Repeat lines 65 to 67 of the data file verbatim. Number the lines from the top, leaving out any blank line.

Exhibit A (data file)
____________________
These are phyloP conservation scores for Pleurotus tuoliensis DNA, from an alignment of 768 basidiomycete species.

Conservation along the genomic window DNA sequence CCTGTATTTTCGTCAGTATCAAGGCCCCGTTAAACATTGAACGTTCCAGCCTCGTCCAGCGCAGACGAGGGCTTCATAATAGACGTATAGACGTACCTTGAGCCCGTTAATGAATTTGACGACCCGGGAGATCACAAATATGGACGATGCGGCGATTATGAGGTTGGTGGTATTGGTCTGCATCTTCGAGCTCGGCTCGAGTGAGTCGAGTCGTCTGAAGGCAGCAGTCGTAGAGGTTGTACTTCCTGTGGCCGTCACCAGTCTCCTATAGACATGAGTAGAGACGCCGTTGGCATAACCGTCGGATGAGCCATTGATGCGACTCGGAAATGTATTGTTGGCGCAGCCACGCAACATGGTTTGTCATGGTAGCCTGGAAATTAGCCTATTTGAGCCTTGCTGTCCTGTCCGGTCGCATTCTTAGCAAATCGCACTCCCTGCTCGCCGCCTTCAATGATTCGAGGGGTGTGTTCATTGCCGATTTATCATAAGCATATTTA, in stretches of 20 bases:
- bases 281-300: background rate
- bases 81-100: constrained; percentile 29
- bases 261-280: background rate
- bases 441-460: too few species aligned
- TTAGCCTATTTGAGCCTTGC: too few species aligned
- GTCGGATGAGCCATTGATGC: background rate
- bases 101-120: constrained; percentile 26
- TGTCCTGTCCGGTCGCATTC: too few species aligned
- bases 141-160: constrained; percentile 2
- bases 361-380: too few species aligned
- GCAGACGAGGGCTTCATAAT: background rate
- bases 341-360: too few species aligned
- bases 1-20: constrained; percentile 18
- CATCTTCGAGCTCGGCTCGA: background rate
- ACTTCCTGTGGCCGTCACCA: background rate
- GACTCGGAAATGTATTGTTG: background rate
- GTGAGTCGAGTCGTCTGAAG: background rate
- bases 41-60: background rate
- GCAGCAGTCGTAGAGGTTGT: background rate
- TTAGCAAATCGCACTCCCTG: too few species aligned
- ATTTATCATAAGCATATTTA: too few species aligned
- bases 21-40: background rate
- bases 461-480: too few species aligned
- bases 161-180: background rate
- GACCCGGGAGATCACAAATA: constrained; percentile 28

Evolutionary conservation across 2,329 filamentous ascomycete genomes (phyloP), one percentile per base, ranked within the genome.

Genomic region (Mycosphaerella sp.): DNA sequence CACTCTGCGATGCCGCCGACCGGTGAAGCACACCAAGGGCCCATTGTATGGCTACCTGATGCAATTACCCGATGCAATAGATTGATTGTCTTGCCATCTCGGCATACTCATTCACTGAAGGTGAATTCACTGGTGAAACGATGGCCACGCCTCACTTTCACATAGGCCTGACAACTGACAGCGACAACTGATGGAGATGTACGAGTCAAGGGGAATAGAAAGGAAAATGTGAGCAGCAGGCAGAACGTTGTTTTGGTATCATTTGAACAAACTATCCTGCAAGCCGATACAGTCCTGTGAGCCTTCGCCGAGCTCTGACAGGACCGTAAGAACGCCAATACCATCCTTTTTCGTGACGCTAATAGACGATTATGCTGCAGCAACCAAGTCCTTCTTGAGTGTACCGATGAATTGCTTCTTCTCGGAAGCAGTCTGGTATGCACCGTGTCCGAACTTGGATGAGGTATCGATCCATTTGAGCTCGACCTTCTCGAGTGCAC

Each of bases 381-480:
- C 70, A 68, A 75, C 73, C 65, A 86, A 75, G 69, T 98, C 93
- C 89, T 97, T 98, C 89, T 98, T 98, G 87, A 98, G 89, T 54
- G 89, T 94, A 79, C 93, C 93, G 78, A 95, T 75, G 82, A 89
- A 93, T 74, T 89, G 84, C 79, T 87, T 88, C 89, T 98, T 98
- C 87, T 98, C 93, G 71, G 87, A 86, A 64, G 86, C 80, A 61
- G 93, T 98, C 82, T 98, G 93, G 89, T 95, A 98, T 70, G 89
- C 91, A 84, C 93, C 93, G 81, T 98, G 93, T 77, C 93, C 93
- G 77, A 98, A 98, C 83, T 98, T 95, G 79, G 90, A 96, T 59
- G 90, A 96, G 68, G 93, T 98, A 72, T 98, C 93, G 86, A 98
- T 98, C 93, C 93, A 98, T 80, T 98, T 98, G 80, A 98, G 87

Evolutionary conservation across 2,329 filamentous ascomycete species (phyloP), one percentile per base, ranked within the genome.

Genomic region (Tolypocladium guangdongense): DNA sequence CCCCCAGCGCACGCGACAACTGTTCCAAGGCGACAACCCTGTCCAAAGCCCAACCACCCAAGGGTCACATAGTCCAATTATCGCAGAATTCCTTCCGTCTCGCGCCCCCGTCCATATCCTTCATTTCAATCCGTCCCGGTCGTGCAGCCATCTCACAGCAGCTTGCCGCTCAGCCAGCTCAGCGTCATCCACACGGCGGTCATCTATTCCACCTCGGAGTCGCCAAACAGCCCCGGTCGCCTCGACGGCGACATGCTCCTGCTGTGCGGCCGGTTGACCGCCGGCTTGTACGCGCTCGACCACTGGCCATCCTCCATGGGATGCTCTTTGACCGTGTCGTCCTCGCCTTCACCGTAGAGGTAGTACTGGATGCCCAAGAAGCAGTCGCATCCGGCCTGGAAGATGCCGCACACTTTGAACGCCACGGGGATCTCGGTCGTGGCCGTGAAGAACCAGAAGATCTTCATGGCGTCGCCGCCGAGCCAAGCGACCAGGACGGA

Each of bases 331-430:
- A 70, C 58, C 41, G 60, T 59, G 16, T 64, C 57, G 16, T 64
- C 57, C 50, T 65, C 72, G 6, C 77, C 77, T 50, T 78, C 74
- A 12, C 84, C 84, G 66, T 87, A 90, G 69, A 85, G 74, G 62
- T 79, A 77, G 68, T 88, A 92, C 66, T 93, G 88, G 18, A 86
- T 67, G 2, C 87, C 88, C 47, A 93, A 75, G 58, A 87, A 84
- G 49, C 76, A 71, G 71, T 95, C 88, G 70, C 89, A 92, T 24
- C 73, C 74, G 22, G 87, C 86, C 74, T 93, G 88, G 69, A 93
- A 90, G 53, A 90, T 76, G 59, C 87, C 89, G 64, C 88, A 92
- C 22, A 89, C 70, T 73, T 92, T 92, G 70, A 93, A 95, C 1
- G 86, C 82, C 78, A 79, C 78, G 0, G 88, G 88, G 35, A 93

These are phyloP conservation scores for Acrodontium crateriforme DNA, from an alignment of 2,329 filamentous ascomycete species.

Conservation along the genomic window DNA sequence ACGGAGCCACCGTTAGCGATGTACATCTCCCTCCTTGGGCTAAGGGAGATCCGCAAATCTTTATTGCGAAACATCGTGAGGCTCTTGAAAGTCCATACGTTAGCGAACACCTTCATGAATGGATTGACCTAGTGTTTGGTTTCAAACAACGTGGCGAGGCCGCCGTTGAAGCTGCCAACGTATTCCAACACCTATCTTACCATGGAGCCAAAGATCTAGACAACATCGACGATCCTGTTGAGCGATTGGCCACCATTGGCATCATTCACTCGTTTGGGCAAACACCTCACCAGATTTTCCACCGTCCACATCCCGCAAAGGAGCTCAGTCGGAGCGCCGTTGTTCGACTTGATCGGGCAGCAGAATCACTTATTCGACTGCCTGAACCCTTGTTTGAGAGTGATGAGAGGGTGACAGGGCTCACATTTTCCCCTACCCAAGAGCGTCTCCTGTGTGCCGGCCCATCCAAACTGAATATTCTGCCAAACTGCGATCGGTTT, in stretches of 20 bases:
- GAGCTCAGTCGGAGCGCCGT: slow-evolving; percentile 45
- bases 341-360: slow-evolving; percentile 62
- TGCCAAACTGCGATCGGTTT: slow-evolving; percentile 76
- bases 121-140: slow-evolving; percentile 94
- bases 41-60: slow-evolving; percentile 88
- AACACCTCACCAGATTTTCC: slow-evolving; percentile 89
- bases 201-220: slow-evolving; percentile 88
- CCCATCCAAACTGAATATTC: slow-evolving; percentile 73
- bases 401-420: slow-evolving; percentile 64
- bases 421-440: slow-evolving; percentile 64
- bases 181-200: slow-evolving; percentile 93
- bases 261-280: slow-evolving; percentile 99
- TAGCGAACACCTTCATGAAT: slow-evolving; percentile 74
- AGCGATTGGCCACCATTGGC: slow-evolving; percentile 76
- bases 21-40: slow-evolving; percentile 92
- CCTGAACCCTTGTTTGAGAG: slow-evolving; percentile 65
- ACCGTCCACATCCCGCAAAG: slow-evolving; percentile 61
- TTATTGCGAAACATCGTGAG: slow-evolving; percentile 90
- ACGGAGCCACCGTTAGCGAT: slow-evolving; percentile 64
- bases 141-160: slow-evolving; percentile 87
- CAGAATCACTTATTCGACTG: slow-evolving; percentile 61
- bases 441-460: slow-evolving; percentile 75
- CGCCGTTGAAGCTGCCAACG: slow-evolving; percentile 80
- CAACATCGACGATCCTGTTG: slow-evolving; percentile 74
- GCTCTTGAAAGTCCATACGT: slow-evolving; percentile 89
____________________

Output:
- bases 421-440: slow-evolving; percentile 64
- bases 181-200: slow-evolving; percentile 93
- bases 261-280: slow-evolving; percentile 99